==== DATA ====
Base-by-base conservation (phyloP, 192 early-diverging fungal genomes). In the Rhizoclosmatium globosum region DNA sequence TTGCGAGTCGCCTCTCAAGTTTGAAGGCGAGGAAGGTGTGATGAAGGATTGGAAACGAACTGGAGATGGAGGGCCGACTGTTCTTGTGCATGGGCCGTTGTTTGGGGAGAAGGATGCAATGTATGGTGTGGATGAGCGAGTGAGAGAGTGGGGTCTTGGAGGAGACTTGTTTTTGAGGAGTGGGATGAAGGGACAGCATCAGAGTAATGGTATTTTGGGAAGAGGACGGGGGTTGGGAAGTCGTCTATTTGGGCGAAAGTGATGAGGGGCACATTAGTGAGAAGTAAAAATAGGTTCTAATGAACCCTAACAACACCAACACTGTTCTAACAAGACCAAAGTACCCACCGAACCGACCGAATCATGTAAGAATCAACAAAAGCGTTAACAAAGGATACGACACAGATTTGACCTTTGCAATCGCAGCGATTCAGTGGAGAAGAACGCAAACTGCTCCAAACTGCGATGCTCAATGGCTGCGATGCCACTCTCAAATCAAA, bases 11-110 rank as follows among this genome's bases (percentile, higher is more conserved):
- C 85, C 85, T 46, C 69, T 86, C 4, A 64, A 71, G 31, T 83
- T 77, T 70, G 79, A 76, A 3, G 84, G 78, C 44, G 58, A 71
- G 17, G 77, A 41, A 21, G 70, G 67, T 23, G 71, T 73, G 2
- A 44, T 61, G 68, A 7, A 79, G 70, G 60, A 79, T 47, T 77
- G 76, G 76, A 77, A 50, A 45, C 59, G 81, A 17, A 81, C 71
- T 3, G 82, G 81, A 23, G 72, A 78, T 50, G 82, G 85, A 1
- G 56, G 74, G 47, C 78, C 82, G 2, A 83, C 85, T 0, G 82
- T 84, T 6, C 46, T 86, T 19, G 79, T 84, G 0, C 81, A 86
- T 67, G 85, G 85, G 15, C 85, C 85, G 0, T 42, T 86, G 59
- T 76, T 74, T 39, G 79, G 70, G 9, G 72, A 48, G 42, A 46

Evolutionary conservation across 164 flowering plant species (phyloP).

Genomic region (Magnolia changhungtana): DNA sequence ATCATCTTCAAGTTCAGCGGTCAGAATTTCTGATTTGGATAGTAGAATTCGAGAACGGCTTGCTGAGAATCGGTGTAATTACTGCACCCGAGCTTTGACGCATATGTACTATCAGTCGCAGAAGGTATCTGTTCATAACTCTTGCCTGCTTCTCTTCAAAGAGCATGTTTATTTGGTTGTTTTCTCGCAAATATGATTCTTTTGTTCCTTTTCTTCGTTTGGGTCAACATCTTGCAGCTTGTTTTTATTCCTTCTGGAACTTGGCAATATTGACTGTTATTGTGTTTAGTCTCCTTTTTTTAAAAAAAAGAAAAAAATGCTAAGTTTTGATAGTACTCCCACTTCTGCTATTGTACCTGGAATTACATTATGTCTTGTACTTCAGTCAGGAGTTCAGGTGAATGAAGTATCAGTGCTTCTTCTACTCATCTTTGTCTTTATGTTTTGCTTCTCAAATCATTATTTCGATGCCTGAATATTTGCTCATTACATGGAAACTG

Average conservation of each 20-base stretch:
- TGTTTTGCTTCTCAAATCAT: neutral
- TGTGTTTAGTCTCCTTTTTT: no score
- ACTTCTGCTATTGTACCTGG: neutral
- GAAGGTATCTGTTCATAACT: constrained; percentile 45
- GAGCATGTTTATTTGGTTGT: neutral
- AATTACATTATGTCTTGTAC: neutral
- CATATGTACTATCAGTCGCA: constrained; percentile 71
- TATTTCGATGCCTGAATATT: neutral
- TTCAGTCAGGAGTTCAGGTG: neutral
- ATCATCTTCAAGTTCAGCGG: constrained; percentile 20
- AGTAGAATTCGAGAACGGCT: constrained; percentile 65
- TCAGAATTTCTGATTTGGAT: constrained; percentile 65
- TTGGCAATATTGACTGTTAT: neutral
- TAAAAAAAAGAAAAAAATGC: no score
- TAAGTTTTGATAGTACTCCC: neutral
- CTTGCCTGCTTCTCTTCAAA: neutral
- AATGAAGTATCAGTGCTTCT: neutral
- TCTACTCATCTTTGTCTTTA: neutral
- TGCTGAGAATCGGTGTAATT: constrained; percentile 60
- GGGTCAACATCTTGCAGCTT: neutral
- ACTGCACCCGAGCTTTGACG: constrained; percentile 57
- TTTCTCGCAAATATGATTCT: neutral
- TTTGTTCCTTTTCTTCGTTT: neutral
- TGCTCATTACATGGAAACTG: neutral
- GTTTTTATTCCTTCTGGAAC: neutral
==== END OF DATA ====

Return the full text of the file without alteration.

Base-by-base conservation (phyloP, 192 early-diverging fungal genomes). In the Rhizoclosmatium globosum region DNA sequence TTGCGAGTCGCCTCTCAAGTTTGAAGGCGAGGAAGGTGTGATGAAGGATTGGAAACGAACTGGAGATGGAGGGCCGACTGTTCTTGTGCATGGGCCGTTGTTTGGGGAGAAGGATGCAATGTATGGTGTGGATGAGCGAGTGAGAGAGTGGGGTCTTGGAGGAGACTTGTTTTTGAGGAGTGGGATGAAGGGACAGCATCAGAGTAATGGTATTTTGGGAAGAGGACGGGGGTTGGGAAGTCGTCTATTTGGGCGAAAGTGATGAGGGGCACATTAGTGAGAAGTAAAAATAGGTTCTAATGAACCCTAACAACACCAACACTGTTCTAACAAGACCAAAGTACCCACCGAACCGACCGAATCATGTAAGAATCAACAAAAGCGTTAACAAAGGATACGACACAGATTTGACCTTTGCAATCGCAGCGATTCAGTGGAGAAGAACGCAAACTGCTCCAAACTGCGATGCTCAATGGCTGCGATGCCACTCTCAAATCAAA, bases 11-110 rank as follows among this genome's bases (percentile, higher is more conserved):
- C 85, C 85, T 46, C 69, T 86, C 4, A 64, A 71, G 31, T 83
- T 77, T 70, G 79, A 76, A 3, G 84, G 78, C 44, G 58, A 71
- G 17, G 77, A 41, A 21, G 70, G 67, T 23, G 71, T 73, G 2
- A 44, T 61, G 68, A 7, A 79, G 70, G 60, A 79, T 47, T 77
- G 76, G 76, A 77, A 50, A 45, C 59, G 81, A 17, A 81, C 71
- T 3, G 82, G 81, A 23, G 72, A 78, T 50, G 82, G 85, A 1
- G 56, G 74, G 47, C 78, C 82, G 2, A 83, C 85, T 0, G 82
- T 84, T 6, C 46, T 86, T 19, G 79, T 84, G 0, C 81, A 86
- T 67, G 85, G 85, G 15, C 85, C 85, G 0, T 42, T 86, G 59
- T 76, T 74, T 39, G 79, G 70, G 9, G 72, A 48, G 42, A 46

Evolutionary conservation across 164 flowering plant species (phyloP).

Genomic region (Magnolia changhungtana): DNA sequence ATCATCTTCAAGTTCAGCGGTCAGAATTTCTGATTTGGATAGTAGAATTCGAGAACGGCTTGCTGAGAATCGGTGTAATTACTGCACCCGAGCTTTGACGCATATGTACTATCAGTCGCAGAAGGTATCTGTTCATAACTCTTGCCTGCTTCTCTTCAAAGAGCATGTTTATTTGGTTGTTTTCTCGCAAATATGATTCTTTTGTTCCTTTTCTTCGTTTGGGTCAACATCTTGCAGCTTGTTTTTATTCCTTCTGGAACTTGGCAATATTGACTGTTATTGTGTTTAGTCTCCTTTTTTTAAAAAAAAGAAAAAAATGCTAAGTTTTGATAGTACTCCCACTTCTGCTATTGTACCTGGAATTACATTATGTCTTGTACTTCAGTCAGGAGTTCAGGTGAATGAAGTATCAGTGCTTCTTCTACTCATCTTTGTCTTTATGTTTTGCTTCTCAAATCATTATTTCGATGCCTGAATATTTGCTCATTACATGGAAACTG

Average conservation of each 20-base stretch:
- TGTTTTGCTTCTCAAATCAT: neutral
- TGTGTTTAGTCTCCTTTTTT: no score
- ACTTCTGCTATTGTACCTGG: neutral
- GAAGGTATCTGTTCATAACT: constrained; percentile 45
- GAGCATGTTTATTTGGTTGT: neutral
- AATTACATTATGTCTTGTAC: neutral
- CATATGTACTATCAGTCGCA: constrained; percentile 71
- TATTTCGATGCCTGAATATT: neutral
- TTCAGTCAGGAGTTCAGGTG: neutral
- ATCATCTTCAAGTTCAGCGG: constrained; percentile 20
- AGTAGAATTCGAGAACGGCT: constrained; percentile 65
- TCAGAATTTCTGATTTGGAT: constrained; percentile 65
- TTGGCAATATTGACTGTTAT: neutral
- TAAAAAAAAGAAAAAAATGC: no score
- TAAGTTTTGATAGTACTCCC: neutral
- CTTGCCTGCTTCTCTTCAAA: neutral
- AATGAAGTATCAGTGCTTCT: neutral
- TCTACTCATCTTTGTCTTTA: neutral
- TGCTGAGAATCGGTGTAATT: constrained; percentile 60
- GGGTCAACATCTTGCAGCTT: neutral
- ACTGCACCCGAGCTTTGACG: constrained; percentile 57
- TTTCTCGCAAATATGATTCT: neutral
- TTTGTTCCTTTTCTTCGTTT: neutral
- TGCTCATTACATGGAAACTG: neutral
- GTTTTTATTCCTTCTGGAAC: neutral